These shapes are typically made of plastic or wood and are designed to fit together in specific ways. However, I have foam ones, too. The foam blocks come in "thin" and "thick" pieces which the kids find fascinating. But if I could only get one type, I'd get the plastic ones for durability and price.

How to Use Pattern Blocks in the Classroom:

Pattern blocks can be used in a variety of activities and lessons to support learning across the curriculum.

  1. Exploring Shapes and Attributes:

    • Begin by allowing students to explore the shapes freely. Make pictures and designs. A perfect first day morning activity! Laster on, you can discuss the attributes of each shape (number of sides, angles, etc.).
    • Sort the blocks based on attributes like color, number of sides, or angles.

2. Pattern Recognition:
    • Introduce students to creating and extending patterns using the blocks. Patterns can be based on shape, color, or both.
    • For example, create an AB pattern (triangle, hexagon, triangle, hexagon) and ask students to continue it. Then move on to more intricate patterns. 

3. Geometry and Spatial Reasoning:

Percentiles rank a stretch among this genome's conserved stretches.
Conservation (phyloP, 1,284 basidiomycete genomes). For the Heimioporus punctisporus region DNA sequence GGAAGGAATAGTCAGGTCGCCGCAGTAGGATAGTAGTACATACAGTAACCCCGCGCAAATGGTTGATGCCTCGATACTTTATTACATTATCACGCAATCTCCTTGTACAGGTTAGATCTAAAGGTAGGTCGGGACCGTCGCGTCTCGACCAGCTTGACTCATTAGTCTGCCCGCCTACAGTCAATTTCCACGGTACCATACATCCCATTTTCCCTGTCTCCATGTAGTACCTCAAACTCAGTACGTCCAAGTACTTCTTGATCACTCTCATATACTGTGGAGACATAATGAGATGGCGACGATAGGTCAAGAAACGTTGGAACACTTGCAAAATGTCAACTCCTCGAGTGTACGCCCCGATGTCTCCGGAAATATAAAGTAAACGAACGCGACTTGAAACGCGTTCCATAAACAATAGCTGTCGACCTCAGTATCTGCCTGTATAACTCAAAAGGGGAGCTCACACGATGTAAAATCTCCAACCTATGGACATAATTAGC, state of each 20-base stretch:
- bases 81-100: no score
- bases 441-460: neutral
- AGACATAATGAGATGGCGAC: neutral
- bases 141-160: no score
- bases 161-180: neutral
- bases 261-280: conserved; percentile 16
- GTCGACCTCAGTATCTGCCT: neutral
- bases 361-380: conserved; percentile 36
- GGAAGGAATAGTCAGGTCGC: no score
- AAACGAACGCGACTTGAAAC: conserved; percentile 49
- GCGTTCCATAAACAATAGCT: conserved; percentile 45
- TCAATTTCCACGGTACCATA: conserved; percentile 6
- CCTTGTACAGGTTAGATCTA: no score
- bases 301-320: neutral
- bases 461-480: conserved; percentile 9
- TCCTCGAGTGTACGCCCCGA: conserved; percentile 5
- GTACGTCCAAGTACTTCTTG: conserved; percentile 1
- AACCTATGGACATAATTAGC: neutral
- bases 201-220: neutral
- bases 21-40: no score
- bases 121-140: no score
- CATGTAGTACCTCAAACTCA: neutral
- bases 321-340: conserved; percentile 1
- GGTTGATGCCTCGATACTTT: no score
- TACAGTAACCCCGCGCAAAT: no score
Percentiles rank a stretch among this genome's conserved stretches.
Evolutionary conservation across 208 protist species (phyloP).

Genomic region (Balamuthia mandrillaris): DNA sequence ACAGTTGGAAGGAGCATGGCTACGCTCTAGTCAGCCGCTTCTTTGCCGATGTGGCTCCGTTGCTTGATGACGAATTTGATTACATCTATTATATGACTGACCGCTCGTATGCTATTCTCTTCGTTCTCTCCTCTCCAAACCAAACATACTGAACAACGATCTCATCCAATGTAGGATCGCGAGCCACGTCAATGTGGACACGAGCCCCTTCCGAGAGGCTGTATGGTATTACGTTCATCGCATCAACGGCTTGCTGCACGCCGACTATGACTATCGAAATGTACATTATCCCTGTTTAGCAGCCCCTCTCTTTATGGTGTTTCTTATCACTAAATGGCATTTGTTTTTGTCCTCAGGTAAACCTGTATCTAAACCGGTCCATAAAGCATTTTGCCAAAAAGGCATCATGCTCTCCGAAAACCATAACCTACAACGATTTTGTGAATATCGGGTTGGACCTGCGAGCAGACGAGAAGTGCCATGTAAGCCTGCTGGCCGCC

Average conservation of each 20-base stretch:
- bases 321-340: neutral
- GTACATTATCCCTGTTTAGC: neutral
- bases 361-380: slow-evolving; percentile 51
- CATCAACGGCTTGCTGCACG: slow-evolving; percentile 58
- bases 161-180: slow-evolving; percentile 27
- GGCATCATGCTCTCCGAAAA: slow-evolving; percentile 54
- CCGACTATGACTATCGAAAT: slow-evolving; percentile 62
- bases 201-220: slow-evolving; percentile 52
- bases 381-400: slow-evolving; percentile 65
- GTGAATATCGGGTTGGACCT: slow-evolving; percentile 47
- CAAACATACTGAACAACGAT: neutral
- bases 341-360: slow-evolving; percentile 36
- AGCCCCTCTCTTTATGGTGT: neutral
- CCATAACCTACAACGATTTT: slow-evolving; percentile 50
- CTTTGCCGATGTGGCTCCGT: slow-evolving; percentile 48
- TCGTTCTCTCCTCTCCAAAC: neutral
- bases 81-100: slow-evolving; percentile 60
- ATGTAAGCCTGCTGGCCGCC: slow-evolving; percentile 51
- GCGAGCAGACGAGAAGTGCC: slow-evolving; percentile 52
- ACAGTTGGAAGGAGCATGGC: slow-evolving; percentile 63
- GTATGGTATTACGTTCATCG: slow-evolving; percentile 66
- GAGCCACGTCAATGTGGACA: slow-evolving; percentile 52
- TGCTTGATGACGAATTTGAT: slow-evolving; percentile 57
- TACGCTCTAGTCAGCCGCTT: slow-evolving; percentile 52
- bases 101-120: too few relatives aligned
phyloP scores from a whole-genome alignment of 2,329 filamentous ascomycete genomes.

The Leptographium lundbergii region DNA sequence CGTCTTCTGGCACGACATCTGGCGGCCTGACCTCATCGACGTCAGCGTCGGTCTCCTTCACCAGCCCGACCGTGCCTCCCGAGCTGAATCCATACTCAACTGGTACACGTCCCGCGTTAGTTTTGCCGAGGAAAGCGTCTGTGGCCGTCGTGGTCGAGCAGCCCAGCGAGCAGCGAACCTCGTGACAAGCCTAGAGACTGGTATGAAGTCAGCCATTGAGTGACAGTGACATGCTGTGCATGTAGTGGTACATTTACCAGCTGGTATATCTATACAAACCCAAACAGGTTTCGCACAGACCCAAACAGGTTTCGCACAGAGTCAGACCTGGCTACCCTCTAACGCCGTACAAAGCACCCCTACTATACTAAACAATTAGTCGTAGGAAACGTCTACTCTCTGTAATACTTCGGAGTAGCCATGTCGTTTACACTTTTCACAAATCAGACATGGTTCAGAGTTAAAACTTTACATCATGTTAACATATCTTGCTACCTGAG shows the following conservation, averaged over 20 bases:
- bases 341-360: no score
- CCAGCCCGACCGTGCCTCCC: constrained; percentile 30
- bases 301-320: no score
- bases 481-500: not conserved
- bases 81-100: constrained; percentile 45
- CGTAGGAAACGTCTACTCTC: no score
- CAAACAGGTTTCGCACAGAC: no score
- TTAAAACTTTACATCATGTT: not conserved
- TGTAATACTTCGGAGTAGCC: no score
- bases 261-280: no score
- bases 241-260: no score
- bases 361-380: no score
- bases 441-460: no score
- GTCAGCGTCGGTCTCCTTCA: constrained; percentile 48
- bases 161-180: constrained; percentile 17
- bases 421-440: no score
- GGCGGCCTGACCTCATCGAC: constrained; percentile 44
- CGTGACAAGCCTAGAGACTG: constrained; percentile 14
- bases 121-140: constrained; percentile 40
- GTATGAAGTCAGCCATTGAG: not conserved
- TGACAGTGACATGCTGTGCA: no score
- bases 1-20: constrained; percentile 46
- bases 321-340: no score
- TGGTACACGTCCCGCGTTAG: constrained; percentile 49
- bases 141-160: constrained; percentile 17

• Use pattern blocks to teach concepts like symmetry, congruence, and transformations (rotation, reflection).
  • Have students create symmetrical designs using the blocks, or explore how shapes fit together to cover a given area.

4. Fractions:

    • Introduce fractions visually using pattern blocks. For example, show that two small triangles fit into one large triangle, illustrating 1/2.
    • Explore equivalent fractions by combining different shapes to make whole shapes.

5. Problem Solving and Critical Thinking:

  • Pose challenges where students need to figure out how many different ways they can combine blocks to fill a shape or a given space. A hexagon is a great shape to start with.
  • Encourage students to explain their reasoning and strategies for solving problems involving pattern blocks.

6. Integration with Other Subjects:

  • Use pattern blocks in art activities to create geometric designs.
  • Incorporate them into literacy by having students create stories or describe scenes using the blocks.
  • I see some TPT Sellers have products that use pattern blocks to make sight words, letters of the day, etc.  Endless possibilities!

Benefits of Using Pattern Blocks:

  • Hands-on Learning: Manipulating physical objects helps reinforce abstract concepts.
  • Visual and Spatial Understanding: Enhances understanding of shapes, geometry, and spatial relationships.
  • High Engagement: Students are often motivated by the colorful and tactile nature of pattern blocks. My students are always excited to see the pattern blocks and get to exploring them.
  • Differentiation: Activities can be easily adapted to challenge different levels of learners.

I added some Pattern Block Picture Puzzles to my store. All on sale for just $2 each through the end of the month. A great time to grab them!  Showing the bundle here which I'm going to put on sale for $7 until June 30th too.  A great deal!